Twitter has doubled its efforts to purge extremist content from its site since April, bringing the total number of accounts suspended to 360,000 since the middle of 2015, the company announced Thursday in a blog post. That should greatly reduce the Islamic State’s ability to reach out to potential followers and distribute its propaganda, according to experts.
The move follows Twitter’s previous announcement they were suspending 125,000 accounts “for threatening or promoting terrorist acts primarily related to ISIS.”
“Today we are announcing that we have suspended an additional 235,000 accounts for violating our policies related to promotion of terrorism in the six months since our February 2016 post,” the company reported. The company also said that daily suspensions were up 80 percent as screeners move more quickly to stop extremist posts.
“Our response time for suspending reported accounts, the amount of time these accounts are on Twitter, and the number of followers they accumulate have all decreased dramatically. We have also made progress in disrupting the ability of those suspended to immediately return to the platform. We have expanded the teams that review reports around the clock, along with their tools and language capabilities. We also collaborate with other social platforms, sharing information and best practices for identifying terrorist content.”
Twitter stepped up efforts to push ISIS off its networks after the widow of Lloyd “Carl” Fields Jr., a U.S. contractor killed by ISIS, filed a suit against them in January, claiming that Twitter was partially responsible for the death because the company provided a means for ISIS to recruit and raise funds for terrorism in violation of the Anti-Terrorism Act. Twitter argued that the platform was neutral and that they bore no direct responsibility. They won the suit earlier this month.
Twitter Suspensions: Whack-A-Mole … With a Finite Number of Moles
How many ISIS supporters are on Twitter anyway and do the suspensions do any good? In March 2015, author J.M Berger and data scientist Jonathon Morgan estimated that as many as 90,000 ISIS supporters could be on Twitter. Once purged, many users quickly rejoin Twitter under new names.
Research by Berger, however, shows that the suspensions add to the costs of doing business for groups like ISIS. Once an account with a lot of followers is suspended, a new account created by the same user is unlikely to ramp up to the same number of followers.
“For instance, in 2013, al Shabab’s Twitter account was suspended. It returned, but the new account never recovered its substantial follower base. After multiple suspensions, al Shabab surrendered and stopped creating new accounts, except sporadically. In 2014 and 2015, in a similar manner, Twitter suspensions effectively denied use of the platform to ISIS’ official accounts. These accounts are key to the dissemination of official propaganda, and they provide a critical structural anchor for online recruitment efforts,” Berger writes in this research paper from May.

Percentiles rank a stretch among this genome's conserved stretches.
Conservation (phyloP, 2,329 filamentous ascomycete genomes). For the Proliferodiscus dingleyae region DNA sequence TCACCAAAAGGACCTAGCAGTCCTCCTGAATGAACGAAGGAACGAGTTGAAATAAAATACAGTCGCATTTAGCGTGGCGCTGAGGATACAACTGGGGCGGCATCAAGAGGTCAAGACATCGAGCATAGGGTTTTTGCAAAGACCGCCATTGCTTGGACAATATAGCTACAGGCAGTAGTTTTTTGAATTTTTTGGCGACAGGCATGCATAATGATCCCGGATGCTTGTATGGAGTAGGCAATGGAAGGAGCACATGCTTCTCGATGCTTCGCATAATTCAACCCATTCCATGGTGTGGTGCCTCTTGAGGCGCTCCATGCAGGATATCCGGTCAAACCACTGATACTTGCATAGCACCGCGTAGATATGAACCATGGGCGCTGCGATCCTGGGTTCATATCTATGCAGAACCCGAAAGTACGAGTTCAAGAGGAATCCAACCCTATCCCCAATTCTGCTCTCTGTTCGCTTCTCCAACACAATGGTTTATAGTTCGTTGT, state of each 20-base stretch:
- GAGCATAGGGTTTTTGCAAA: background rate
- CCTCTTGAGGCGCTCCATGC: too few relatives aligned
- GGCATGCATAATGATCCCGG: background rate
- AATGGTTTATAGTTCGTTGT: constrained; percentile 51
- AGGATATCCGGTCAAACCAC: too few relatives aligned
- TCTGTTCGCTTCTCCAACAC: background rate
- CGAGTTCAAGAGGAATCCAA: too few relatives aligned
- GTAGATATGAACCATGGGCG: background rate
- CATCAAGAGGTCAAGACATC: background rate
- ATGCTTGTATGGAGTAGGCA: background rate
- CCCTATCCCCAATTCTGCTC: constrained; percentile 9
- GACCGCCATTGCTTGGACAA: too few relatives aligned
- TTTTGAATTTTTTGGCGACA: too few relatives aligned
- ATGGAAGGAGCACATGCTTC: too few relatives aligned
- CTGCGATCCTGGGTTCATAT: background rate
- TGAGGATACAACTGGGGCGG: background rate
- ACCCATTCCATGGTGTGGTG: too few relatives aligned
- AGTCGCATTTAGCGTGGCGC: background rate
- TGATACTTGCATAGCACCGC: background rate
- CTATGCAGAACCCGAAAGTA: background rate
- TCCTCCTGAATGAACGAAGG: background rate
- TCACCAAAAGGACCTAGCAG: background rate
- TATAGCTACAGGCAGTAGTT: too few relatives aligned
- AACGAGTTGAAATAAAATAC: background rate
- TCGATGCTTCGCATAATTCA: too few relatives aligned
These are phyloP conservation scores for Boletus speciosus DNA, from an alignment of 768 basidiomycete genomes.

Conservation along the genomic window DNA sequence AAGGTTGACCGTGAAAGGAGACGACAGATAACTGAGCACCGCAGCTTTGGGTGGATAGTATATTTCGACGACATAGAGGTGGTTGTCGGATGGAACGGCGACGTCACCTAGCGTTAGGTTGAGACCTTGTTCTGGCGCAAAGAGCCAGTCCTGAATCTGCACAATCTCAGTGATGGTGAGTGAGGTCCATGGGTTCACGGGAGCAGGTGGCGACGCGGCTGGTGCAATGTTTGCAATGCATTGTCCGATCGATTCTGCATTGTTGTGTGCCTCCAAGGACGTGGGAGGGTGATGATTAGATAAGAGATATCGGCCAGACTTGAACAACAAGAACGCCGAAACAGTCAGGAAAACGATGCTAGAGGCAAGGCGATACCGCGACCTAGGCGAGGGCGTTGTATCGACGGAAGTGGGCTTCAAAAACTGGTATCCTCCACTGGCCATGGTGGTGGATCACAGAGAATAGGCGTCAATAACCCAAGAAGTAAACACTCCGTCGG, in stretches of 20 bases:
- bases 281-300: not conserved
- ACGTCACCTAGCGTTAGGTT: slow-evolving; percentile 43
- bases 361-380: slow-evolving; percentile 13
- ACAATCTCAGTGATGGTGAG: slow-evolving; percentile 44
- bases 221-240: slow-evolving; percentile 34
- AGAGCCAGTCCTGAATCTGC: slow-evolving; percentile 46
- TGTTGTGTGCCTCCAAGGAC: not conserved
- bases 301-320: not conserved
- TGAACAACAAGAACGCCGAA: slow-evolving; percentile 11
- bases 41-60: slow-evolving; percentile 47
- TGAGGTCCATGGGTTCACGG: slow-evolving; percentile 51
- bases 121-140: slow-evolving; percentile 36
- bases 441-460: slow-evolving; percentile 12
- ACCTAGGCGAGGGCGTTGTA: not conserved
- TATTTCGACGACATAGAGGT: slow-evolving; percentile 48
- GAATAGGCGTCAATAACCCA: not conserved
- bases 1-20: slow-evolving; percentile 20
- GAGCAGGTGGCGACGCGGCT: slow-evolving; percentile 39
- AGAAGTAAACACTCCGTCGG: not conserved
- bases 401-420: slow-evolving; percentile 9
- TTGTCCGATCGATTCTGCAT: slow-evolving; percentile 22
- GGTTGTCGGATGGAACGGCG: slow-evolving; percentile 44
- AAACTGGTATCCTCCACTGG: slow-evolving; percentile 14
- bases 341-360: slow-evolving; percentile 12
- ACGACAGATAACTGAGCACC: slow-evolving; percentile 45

Other social media companies such as Facebook and YouTube are employing automation and machine learning to spot and tag extremist content (pictures and video) before it spreads, thanks to a program led by the Counter Extremism Project, a nonprofit group that bills itself as a clearinghouse of research on extremist groups. Twitter has been the holdout. In March, they said that there is no “magic algorithm” for identifying extremist content.
Twitter also said they were seeking additional partnerships with nongovernmental organizations around the world to counter extremist content. They said that they are willing to work with U.S. law enforcement we continue to work with law enforcement “entities seeking assistance with investigations to prevent or prosecute terror attacks. Twitter responds to valid legal process issued in compliance with applicable law as explained in our Law Enforcement Guidelines, and we report on these government requests (in aggregate) twice a year, in our Transparency Report.”
The company has been wary of looking too cozy with the United States government. In May, an intelligence official told The Wall Street Journal that Twitter had bared the intelligence community from accessing Dataminr, a service that analyzes Twitter’s stream public tweets to spot emerging trends.
But Twitter, the U.S. government, and various non-government non-profits around the world continue to share the overall goal of seeing ISIS gone from Twitter. In June, Michael Lumpkin, the director of the State Department’s new Global Engagement Center to combat extremism online, (which pulls talent from the Pentagon and the intelligence community) described his relationship with social media companies including Twitter as good. “It’s a sound business decision for them, right?” he said of the previously announced suspensions. “The last thing that they want to do is be branded …. That for some reason they were doing something wrong. I will tell you that I have found industry to be very easy to work with.”